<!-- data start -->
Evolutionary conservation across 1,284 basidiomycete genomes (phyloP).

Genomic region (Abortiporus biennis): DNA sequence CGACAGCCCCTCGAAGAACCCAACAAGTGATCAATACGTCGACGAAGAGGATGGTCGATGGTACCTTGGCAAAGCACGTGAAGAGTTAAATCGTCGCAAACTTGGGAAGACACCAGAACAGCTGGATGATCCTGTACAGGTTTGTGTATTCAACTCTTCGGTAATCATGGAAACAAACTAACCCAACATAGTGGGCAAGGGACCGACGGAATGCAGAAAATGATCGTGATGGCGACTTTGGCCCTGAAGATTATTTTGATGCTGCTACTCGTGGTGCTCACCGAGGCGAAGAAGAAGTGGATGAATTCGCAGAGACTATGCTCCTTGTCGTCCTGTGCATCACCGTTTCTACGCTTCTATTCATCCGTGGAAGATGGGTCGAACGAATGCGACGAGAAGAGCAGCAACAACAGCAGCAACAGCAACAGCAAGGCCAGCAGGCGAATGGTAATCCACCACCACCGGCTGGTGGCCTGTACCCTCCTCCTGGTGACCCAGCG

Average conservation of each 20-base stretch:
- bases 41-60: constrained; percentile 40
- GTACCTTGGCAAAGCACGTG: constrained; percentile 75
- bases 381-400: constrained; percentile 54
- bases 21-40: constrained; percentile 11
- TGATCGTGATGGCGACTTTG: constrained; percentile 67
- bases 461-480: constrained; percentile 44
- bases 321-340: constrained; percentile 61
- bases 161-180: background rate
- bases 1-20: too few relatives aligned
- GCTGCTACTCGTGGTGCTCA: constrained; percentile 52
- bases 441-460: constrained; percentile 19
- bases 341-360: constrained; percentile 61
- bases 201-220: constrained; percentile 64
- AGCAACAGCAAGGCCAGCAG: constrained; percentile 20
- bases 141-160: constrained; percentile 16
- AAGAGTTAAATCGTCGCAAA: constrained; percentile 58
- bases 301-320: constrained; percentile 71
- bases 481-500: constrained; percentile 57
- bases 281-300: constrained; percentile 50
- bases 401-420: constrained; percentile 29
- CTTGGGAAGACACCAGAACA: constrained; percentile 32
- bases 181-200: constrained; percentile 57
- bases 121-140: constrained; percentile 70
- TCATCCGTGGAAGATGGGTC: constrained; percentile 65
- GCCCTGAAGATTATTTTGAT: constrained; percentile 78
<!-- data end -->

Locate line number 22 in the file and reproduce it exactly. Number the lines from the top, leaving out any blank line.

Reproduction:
- bases 281-300: constrained; percentile 50